Swim: 0 m/112,725 m
Bike: 0/1,277.9 miles
Run: 13.1/599.2 miles
I’m not quite sure how to start typing this post. Training for – and racing – this half-marathon has been one of the most transformative experiences of my 7 years of running. In the past year I’ve gone from being a top-20-percent runner to a top-2-percent runner, turning in a time today – 1:30:47 – that I would never have dreamed about before this season. Although I really, really wanted to break 1:30, there’s no way I can be disappointed with an 11-minute PR – almost a minute per mile faster than last year’s PR time of 1:41:29 – and an overall pace of 6:55 per mile.
In my last post, I said that I wanted to leave it all on the course, and I believe I did that. Unfortunately, all I had today didn’t seem to be quite enough for that “A” goal. There were times today that my body fooled me, when I thought I was going faster than I actually was. I was working hard, only to be frustrated at each mile when my pace was many seconds off what I would have guessed. This was the first race in which I’ve used the lap function on my watch to keep track of my splits, and I wonder if that immediate feedback backfired by planting seeds of doubt and frustration. On the other hand, perhaps it fueled me to keep up my pace when I might have otherwise slacked off due to the perceived effort.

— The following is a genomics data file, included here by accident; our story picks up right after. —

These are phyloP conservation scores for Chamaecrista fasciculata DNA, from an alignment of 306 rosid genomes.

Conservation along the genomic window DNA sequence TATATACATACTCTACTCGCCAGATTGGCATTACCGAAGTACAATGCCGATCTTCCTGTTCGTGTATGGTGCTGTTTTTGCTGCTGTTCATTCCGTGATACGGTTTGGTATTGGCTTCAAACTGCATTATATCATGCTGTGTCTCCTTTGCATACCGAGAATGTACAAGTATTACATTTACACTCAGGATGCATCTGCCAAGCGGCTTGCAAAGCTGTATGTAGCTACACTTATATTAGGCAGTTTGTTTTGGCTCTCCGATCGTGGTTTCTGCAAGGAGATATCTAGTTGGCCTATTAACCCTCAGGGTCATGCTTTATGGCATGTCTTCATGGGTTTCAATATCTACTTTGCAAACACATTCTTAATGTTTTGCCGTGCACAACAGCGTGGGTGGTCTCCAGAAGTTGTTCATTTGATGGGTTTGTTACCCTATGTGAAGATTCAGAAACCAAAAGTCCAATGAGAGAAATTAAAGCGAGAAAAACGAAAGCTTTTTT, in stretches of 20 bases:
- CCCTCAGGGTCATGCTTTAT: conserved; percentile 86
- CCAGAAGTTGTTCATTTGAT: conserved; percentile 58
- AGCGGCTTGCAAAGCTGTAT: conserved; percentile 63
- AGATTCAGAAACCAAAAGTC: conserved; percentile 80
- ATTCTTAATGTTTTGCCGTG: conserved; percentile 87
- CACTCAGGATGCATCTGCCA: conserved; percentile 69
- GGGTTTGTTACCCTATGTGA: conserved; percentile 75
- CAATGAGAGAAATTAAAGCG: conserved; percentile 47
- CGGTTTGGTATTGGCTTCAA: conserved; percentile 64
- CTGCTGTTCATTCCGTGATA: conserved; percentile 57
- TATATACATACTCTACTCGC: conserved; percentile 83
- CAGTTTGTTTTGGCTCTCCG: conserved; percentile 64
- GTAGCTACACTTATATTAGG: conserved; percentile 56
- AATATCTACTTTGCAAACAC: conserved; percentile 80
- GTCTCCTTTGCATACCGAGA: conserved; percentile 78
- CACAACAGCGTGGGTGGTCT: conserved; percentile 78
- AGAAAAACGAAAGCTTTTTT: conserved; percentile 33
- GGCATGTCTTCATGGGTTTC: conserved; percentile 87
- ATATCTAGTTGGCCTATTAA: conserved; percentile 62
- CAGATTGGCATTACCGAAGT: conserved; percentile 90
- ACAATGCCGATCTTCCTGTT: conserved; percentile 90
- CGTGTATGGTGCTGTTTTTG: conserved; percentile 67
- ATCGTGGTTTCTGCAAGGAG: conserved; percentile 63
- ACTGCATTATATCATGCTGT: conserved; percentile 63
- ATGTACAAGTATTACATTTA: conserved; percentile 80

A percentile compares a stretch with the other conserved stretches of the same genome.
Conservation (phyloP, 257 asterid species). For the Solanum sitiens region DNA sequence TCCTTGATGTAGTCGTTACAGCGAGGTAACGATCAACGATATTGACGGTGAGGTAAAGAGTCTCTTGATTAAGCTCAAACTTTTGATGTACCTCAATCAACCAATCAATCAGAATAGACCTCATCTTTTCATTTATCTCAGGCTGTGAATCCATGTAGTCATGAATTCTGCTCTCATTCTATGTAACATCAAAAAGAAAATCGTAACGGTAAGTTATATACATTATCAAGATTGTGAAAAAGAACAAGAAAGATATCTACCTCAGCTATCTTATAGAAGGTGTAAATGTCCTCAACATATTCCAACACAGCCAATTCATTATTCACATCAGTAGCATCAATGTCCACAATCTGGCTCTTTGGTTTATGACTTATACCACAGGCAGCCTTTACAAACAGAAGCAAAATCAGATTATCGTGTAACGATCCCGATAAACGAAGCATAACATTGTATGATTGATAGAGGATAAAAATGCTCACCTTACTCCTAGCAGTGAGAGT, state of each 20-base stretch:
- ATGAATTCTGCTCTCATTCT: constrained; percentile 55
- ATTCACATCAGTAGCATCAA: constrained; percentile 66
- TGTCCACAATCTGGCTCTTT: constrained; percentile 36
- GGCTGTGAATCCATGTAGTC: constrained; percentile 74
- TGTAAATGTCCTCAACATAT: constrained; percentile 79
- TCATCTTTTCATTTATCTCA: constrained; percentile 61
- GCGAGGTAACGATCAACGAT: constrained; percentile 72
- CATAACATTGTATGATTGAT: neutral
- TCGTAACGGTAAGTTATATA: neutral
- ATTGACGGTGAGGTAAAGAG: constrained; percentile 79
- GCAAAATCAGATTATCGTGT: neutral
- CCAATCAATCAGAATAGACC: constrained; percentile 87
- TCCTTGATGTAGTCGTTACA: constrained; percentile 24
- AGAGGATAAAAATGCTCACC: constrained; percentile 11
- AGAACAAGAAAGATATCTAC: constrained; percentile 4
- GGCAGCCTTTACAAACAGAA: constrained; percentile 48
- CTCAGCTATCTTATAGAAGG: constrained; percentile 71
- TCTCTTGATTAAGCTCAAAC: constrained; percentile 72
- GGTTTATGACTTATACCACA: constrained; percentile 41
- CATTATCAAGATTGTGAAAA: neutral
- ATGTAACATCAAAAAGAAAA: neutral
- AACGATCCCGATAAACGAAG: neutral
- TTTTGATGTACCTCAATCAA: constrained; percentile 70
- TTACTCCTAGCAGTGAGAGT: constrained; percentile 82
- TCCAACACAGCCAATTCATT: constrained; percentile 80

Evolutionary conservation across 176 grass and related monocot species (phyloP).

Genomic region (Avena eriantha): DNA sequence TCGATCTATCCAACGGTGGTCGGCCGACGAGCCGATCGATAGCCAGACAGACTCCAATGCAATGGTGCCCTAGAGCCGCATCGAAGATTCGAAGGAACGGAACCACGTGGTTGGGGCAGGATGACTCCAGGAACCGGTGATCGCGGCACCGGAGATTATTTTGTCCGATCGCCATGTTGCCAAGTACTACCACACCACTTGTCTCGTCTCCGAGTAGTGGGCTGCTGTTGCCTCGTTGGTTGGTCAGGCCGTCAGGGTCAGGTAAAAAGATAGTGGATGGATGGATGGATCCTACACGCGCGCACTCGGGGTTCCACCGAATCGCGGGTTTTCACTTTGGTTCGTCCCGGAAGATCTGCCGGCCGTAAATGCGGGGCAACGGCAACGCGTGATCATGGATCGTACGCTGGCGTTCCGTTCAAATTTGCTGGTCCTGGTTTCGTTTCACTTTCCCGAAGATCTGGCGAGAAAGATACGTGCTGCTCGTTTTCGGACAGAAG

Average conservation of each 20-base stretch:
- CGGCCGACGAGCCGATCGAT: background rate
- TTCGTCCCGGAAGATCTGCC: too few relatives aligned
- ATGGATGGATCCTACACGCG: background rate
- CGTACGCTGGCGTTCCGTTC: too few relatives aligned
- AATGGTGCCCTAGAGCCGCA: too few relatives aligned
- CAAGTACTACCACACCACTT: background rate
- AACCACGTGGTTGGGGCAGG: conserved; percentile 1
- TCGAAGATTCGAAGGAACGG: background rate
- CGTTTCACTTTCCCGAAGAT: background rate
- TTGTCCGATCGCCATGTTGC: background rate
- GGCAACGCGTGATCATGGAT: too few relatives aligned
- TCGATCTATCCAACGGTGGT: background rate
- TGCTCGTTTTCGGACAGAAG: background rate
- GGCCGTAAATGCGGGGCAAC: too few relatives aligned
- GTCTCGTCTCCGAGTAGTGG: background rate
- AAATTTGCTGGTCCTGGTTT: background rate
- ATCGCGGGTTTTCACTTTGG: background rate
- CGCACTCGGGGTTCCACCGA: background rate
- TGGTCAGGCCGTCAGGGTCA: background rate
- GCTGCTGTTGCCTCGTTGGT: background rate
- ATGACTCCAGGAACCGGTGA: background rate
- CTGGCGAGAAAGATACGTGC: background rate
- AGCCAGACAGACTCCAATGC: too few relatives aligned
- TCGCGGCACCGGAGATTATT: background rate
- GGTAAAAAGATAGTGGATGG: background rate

But almost as soon as I stopped racing my legs tightened up and my stomach was churning – definite signs that I had pushed myself during the race. It was painful to walk the two blocks to my car, but it made me happy to know that I had, in fact, put forth probably as strong an effort as I was capable of.
The setup: It was cold today, probably too cold. I know that runners generally like cold weather, and I think that low- to mid-40s is perfect. But this morning’s start temperature was in the mid-30s, and right now it’s the only factor that I can think of that would have toyed with my sense of effort during the race. At times is was even difficult to breathe – my body would involuntarily start taking shorter, quicker breaths and I would have to slow my pace slightly to recover. I’ve never experienced anything quite like it before.
The start: I positioned myself about 20 feet back from the start, next to a guy who said he was planning to run 1:30. We took off (on the cue from Alan Webb, the holder of the U.S. record in the mile) and I was about 12 seconds behind the race clock. I felt very smooth at the beginning, trying to keep up my pace amid the slight congestion of the start while not going out too fast. When I saw 7:12 at the first marker I was a little worried that the start had been too slow, and I stepped it up to goal pace in the 6:50s.
Miles 1-3: 7:12, 6:57, 6:56